With the completion of the fourth stop, we also have the conclusion of this year’s tour. As such, we also have final overall results to share. On the women’s side, Elisabeth Gerritzen took home the first place trophy after winning the 2nd and 4th stops of this year’s touring. Coming in second, and just 20 points behind Gerritzen, was Hedvig Wesseel whose consistent performances all season long earned her a first, second, and third place finish, along with a seventh place finish at the second stop of the tour. Finally, in third place was Zuzanna Witych. On the men’s side, Kristofer Turdell took home first after finishing first, second, and third this year across the four stops. Coming in second was U.S. athlete and tour rookie Ross Tester who earned two gold medals this year at the first and third stops of the tour. Finally, in third place, was Carl Regner Eriksson, who only had one third place finish during the season, but made up for his lack of podium results with consistent quality finishes at each stop of the tour. Lastly, before we wrap up this highlight, we’d also like to declare the event organizers as winners as their flexible approach to the season enabled them to successfully host the tour, presenting a highly entertaining product at each stop. So, shout out to the FWT organizers, and we can’t wait to watch again next year. Until then, you can learn more about last week’s event here, and see the final overall standings here.
#3: Epic Announcement: Vail Lowers Epic Pass Price by 20%:
Next up is a highlight that we’re positive is going to get mixed reactions. This week, Vail announced that it’ll be dropping the price of its entire Epic Pass offering by 20% for next season. In doing so, the cost of a full Epic Pass has dropped from $979 to $783, while the Epic Local Pass has been reduced from $729 to $583. In the press release from Vail that announced the reductions, the goal of becoming “Epic for Everyone” is cited as the leading reason for the change. By reducing the prices to a cost not seen since the 2015/2016 season, Vail hopes to enable more people to ski by reducing the financial barrier to entry. In addition to the reduction of its season pass offerings, Vail has also introduced the Epic Day Pass, which is a new type of pass offering that allows buyers to customize their access to the mountains. Created to enable those who ski 7 days or less each year, the Epic Day Pass allows skiers to choose the number of days they want to ski next season, as well as whether they’d like their pass to be valid on holidays. Depending on the purchaser’s selections, the Epic Day Pass can reduce the cost of a day ticket to just $74/day. For comparison’s sake, a day pass to Stowe that’s valid for today, March 26th, would cost $139, while peak season prices are typically even higher.
Those are the facts behind this week’s news, but we expect the real headlines regarding this update to be centered around the impact of this decision. While Vail’s goal of making skiing accessible to everyone is noble and something we very much support, there’s also the ever present, growing issue regarding crowd sizes. As we’ve covered several times over in recent years, the rise of multi-passes has resulted in a rise in congestion at participating resorts. In Utah, for example, traffic congestion in Little Cottonwood Canyon has neared a breaking point, resulting in the Utah Department of Transportation’s consideration of multiple costly resolutions, including the implementation of a gondola up the Canyon. Elsewhere, parking and lift lines are the prominent issues, both of which are equally frustrating to locals. Now, with a sub $600 season pass offering, it’s a foregone conclusion that the number of Epic Passes sold next year will likely increase significantly. For ski areas that already seem to be at capacity, such as our home mountain of Stowe, it’ll be interesting to see how Vail manages a further increase of crowd sizes.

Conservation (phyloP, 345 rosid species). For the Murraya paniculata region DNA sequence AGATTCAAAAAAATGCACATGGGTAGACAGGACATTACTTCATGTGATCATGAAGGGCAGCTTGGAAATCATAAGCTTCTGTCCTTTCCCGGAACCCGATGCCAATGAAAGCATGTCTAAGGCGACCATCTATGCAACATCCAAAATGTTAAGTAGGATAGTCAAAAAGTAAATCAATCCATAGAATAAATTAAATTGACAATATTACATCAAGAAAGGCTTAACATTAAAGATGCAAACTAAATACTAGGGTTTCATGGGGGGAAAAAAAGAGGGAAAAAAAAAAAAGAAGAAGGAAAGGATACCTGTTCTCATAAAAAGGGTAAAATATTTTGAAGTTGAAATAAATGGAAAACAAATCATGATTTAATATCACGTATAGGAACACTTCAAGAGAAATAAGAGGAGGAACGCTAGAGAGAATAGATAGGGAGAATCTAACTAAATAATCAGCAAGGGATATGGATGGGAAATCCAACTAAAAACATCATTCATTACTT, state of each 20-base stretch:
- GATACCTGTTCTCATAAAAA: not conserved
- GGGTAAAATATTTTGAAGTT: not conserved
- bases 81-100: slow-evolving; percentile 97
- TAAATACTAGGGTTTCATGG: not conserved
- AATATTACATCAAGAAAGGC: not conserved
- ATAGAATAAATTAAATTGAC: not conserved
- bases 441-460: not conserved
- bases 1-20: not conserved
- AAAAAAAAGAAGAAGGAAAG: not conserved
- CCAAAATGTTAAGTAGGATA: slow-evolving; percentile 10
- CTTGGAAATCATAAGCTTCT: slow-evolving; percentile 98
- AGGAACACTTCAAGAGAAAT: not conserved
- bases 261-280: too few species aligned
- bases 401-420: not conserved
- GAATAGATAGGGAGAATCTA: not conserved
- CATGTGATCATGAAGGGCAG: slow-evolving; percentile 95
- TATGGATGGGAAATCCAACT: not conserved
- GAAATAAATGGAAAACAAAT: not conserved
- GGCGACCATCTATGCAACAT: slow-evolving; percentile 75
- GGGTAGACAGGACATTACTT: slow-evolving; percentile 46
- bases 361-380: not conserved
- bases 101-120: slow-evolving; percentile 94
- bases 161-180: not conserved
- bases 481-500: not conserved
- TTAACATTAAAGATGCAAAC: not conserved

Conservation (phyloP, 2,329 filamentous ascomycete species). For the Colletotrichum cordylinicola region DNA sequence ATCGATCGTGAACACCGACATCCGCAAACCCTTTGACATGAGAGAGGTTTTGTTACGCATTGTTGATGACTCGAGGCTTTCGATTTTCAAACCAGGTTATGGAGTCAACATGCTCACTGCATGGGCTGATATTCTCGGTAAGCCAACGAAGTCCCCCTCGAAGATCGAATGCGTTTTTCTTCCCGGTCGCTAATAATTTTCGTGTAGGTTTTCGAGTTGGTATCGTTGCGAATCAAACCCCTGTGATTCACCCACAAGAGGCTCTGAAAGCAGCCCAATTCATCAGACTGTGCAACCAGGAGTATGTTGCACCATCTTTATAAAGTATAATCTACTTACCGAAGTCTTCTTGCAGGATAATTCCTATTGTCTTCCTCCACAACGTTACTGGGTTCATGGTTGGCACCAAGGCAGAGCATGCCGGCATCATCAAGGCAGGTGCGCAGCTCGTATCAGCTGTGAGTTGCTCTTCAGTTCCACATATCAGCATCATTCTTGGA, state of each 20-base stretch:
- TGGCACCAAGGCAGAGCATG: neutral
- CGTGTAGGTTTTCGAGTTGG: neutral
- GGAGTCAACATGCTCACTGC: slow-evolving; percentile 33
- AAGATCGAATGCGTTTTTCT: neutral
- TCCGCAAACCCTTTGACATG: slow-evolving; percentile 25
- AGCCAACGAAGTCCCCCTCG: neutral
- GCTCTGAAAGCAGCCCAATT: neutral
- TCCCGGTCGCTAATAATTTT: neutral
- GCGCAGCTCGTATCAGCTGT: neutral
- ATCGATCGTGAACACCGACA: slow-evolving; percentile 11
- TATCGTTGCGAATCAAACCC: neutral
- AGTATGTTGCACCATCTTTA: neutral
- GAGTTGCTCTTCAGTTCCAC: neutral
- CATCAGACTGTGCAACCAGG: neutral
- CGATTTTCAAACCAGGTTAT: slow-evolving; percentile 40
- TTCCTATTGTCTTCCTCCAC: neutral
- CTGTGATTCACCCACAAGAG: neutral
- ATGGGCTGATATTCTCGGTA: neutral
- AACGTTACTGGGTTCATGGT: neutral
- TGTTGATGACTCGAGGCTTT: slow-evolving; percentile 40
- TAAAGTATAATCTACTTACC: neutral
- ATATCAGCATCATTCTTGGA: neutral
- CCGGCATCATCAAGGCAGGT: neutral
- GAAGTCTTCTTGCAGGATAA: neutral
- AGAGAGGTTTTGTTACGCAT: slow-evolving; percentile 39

Finally, before we wrap this highlight up, we want to bring in one more area worthy of consideration into the conversation: the impact on local businesses. While the resorts will have their hands full in terms of managing a surge in visitors, the towns that rely on tourism to bring in business will also benefit from Vail’s announcement. We bring this up simply to remind our readers that, as with all things in life, the impact of this announcement isn’t black and white. Instead, it’s filled with shades of gray, with many valid arguments relevant to the issue. To read Vail’s official announcement, click here. If you’d like to read some reactions to the announcement, check out this article from the Salt Lake Tribune, as well as this report from Forbes.
#4: The End is Near: Industry Leaders Discuss the Transition Out of Pandemic Skiing:
Continuing with our trend of looking ahead to next season, we round out this week with an excellent article from the Colorado Sun that takes a closer look at what we can start to expect next season as resorts look to return to normal. As is always the case with the Colorado Sun, the article does an excellent job of investigating a number of aspects of this story, and not just the obvious ones. That said, let’s start with the biggest, most obvious highlight from the article: Vail has announced that it will do away with the reservation system next year. After committing a considerable amount of resources to create the reservation system, which, all things considered, went reasonably well this year, Vail is ready to leave it in the past as the pandemic looks to recede into our collective rearview. In addition to this major announcement, which signals a return to normalcy next year, the article also dives into a number of different changes that came about due to the pandemic, and will likely remain in place in a post-Covid world as they’ve ultimately enhanced the resort experience. Amongst those changes is the addition of a significant digital infrastructure which hadn’t previously existed at resorts. In the article, Alterra CEO Rusty Gregory cites the digital guest experience as one that, “became a big part of our business this year,” as it’s enabled guests to buy passes, rent equipment, and order food all from their phones. Pandemic or not, this type of convenience has greatly improved the guest experience as it’s eliminated the need to wait in lines. In addition to these two highlights, the article also discusses a number of other considerations, such as Arapahoe Basin’s recent decision to decrease its daily ticket sales next season. Ultimately, the article is a great read for any skier who’s eager for resorts to return to normal next season and is interested in learning more about what changes might survive the pandemic. If that description fits you, then we’d encourage giving the article a read in full.